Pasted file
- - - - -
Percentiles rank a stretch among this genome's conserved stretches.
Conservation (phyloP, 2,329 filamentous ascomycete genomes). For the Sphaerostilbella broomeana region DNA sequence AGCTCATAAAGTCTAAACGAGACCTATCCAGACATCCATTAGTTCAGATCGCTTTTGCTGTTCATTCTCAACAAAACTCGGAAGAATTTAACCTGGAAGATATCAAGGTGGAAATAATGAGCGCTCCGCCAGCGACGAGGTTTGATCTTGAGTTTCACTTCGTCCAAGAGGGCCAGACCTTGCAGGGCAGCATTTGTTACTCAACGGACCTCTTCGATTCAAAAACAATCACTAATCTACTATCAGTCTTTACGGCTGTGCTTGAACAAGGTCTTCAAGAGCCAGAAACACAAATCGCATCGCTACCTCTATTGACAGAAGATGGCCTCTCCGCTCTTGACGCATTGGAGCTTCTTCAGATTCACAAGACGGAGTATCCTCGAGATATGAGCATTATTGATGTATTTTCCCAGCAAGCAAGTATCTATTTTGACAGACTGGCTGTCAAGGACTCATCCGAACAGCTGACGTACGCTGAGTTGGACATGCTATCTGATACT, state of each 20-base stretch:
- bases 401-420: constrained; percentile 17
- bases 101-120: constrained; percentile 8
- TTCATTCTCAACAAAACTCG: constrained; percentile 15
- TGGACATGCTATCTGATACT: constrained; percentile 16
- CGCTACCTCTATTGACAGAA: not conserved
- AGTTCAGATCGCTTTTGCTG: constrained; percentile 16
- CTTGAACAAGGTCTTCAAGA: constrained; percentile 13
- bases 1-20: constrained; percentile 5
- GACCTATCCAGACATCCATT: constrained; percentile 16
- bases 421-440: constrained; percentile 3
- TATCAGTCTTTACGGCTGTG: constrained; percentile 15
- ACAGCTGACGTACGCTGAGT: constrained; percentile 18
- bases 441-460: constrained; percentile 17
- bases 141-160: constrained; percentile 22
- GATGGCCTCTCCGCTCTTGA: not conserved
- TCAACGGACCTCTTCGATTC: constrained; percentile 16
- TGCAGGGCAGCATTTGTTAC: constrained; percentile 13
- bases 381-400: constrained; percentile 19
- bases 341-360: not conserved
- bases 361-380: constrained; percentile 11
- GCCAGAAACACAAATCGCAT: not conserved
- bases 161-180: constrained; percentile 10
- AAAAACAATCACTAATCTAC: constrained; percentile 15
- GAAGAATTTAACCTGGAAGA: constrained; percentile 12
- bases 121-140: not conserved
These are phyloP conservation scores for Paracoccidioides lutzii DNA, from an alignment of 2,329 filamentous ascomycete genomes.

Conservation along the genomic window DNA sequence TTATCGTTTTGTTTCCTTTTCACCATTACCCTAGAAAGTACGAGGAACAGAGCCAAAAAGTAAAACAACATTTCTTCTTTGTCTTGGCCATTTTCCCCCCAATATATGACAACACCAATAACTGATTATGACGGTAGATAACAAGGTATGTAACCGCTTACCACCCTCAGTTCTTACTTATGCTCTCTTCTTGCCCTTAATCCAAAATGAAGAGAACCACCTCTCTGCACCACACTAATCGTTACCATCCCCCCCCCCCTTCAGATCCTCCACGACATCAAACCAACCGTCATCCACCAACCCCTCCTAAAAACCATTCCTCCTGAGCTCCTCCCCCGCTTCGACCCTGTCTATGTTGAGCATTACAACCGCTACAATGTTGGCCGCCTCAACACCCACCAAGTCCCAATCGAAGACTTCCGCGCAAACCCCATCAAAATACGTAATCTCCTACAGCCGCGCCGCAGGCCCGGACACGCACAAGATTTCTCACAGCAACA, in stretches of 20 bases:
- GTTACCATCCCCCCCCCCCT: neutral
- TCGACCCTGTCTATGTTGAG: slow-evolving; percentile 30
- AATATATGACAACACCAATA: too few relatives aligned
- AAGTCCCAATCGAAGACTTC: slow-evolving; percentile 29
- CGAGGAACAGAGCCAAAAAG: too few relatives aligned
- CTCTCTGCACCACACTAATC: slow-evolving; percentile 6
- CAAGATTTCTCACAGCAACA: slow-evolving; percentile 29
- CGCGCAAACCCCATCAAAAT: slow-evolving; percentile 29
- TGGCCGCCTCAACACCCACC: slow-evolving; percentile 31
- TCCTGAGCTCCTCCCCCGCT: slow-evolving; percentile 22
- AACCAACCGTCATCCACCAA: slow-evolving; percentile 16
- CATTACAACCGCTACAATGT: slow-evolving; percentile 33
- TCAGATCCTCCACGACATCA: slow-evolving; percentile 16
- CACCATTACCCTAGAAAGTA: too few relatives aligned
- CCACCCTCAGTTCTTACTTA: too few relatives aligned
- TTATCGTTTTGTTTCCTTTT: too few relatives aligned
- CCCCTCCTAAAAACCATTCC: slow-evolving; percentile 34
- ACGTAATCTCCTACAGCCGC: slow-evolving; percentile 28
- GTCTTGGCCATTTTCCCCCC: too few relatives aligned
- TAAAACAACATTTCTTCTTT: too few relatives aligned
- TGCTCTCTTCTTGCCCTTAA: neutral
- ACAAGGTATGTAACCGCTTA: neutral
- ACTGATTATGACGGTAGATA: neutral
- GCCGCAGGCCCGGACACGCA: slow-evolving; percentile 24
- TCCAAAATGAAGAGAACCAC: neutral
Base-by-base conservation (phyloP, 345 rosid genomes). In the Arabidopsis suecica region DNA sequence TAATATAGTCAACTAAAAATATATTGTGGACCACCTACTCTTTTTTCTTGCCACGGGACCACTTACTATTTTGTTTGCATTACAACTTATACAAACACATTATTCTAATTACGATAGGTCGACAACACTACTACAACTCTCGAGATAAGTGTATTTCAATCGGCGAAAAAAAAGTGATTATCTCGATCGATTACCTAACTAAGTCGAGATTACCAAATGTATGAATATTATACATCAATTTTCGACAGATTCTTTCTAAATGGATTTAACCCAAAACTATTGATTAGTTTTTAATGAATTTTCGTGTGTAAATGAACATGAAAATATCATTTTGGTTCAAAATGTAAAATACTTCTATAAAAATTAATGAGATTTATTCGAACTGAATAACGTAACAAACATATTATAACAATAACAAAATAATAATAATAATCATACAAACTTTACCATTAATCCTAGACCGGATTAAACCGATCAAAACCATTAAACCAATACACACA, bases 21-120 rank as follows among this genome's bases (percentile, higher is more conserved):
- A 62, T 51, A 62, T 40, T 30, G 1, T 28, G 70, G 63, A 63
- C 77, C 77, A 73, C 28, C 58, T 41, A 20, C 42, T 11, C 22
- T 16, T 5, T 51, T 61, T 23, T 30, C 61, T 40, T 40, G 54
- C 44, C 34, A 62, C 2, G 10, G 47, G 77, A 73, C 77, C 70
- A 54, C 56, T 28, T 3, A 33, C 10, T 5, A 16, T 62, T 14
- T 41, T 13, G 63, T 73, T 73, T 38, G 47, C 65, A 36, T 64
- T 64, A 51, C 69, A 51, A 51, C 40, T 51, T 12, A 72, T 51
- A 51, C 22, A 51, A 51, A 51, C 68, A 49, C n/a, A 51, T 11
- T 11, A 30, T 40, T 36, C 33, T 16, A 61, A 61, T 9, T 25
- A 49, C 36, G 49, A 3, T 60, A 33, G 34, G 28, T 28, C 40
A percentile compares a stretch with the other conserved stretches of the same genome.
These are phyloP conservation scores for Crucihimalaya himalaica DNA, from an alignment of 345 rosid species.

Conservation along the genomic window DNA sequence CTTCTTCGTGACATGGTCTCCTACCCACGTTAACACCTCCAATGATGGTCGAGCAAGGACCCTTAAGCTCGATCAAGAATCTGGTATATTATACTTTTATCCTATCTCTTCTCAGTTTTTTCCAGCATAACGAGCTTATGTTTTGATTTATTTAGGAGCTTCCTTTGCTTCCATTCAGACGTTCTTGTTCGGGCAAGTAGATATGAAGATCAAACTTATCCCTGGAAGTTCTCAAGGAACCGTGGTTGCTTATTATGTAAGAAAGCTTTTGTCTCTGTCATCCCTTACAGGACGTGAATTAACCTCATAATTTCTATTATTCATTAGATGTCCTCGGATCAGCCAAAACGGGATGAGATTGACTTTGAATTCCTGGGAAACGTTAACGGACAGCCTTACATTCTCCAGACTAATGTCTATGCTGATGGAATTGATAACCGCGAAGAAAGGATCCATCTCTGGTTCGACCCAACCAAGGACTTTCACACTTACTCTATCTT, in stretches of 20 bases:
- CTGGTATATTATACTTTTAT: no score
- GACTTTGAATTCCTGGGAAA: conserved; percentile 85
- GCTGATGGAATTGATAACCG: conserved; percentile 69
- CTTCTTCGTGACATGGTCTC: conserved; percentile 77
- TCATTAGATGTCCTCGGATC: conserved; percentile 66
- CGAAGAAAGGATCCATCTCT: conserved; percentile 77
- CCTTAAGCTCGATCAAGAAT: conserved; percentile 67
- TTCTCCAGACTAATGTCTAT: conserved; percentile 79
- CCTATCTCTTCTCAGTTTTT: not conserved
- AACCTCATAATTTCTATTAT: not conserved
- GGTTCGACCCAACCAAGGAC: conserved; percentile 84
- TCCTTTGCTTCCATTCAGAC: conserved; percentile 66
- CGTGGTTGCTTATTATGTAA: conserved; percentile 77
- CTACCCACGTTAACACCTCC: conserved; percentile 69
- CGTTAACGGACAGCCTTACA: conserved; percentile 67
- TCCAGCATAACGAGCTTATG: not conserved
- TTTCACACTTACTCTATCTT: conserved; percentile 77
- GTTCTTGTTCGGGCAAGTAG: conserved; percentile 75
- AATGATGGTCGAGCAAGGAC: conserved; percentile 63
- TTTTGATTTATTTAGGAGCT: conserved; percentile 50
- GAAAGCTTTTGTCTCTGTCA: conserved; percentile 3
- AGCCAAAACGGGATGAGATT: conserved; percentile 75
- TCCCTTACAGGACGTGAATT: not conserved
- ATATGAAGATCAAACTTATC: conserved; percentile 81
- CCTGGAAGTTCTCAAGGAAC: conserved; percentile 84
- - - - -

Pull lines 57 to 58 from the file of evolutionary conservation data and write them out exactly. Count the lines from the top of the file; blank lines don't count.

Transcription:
- C 77, C 77, A 73, C 28, C 58, T 41, A 20, C 42, T 11, C 22
- T 16, T 5, T 51, T 61, T 23, T 30, C 61, T 40, T 40, G 54